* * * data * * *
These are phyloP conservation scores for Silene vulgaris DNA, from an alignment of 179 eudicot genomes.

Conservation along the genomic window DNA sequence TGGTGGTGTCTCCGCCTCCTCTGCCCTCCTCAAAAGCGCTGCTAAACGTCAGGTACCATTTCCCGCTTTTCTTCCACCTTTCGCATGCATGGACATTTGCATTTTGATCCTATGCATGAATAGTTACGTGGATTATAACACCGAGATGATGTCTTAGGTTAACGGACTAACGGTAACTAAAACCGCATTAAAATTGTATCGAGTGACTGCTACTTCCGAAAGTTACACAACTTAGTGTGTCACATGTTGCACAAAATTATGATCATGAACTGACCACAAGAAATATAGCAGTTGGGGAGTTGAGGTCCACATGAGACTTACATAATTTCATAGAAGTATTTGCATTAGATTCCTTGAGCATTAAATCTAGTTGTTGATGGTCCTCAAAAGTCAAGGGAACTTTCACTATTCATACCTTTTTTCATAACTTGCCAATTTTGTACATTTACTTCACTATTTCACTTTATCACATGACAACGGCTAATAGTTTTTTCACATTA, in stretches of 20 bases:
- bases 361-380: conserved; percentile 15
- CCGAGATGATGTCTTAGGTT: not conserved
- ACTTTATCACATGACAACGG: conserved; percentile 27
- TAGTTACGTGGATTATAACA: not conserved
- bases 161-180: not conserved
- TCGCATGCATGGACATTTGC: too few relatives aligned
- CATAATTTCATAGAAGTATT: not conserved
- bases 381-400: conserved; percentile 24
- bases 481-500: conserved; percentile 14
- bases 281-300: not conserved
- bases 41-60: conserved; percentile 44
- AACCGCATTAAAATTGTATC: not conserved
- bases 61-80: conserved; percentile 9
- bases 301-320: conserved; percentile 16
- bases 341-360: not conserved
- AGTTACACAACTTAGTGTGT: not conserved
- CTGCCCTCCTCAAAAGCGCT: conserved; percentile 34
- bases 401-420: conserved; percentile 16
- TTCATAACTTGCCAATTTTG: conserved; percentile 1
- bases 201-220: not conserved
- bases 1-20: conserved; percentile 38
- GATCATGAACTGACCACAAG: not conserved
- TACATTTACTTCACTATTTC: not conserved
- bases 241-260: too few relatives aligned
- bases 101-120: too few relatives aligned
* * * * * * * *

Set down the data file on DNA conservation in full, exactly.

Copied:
These are phyloP conservation scores for Silene vulgaris DNA, from an alignment of 179 eudicot genomes.

Conservation along the genomic window DNA sequence TGGTGGTGTCTCCGCCTCCTCTGCCCTCCTCAAAAGCGCTGCTAAACGTCAGGTACCATTTCCCGCTTTTCTTCCACCTTTCGCATGCATGGACATTTGCATTTTGATCCTATGCATGAATAGTTACGTGGATTATAACACCGAGATGATGTCTTAGGTTAACGGACTAACGGTAACTAAAACCGCATTAAAATTGTATCGAGTGACTGCTACTTCCGAAAGTTACACAACTTAGTGTGTCACATGTTGCACAAAATTATGATCATGAACTGACCACAAGAAATATAGCAGTTGGGGAGTTGAGGTCCACATGAGACTTACATAATTTCATAGAAGTATTTGCATTAGATTCCTTGAGCATTAAATCTAGTTGTTGATGGTCCTCAAAAGTCAAGGGAACTTTCACTATTCATACCTTTTTTCATAACTTGCCAATTTTGTACATTTACTTCACTATTTCACTTTATCACATGACAACGGCTAATAGTTTTTTCACATTA, in stretches of 20 bases:
- bases 361-380: conserved; percentile 15
- CCGAGATGATGTCTTAGGTT: not conserved
- ACTTTATCACATGACAACGG: conserved; percentile 27
- TAGTTACGTGGATTATAACA: not conserved
- bases 161-180: not conserved
- TCGCATGCATGGACATTTGC: too few relatives aligned
- CATAATTTCATAGAAGTATT: not conserved
- bases 381-400: conserved; percentile 24
- bases 481-500: conserved; percentile 14
- bases 281-300: not conserved
- bases 41-60: conserved; percentile 44
- AACCGCATTAAAATTGTATC: not conserved
- bases 61-80: conserved; percentile 9
- bases 301-320: conserved; percentile 16
- bases 341-360: not conserved
- AGTTACACAACTTAGTGTGT: not conserved
- CTGCCCTCCTCAAAAGCGCT: conserved; percentile 34
- bases 401-420: conserved; percentile 16
- TTCATAACTTGCCAATTTTG: conserved; percentile 1
- bases 201-220: not conserved
- bases 1-20: conserved; percentile 38
- GATCATGAACTGACCACAAG: not conserved
- TACATTTACTTCACTATTTC: not conserved
- bases 241-260: too few relatives aligned
- bases 101-120: too few relatives aligned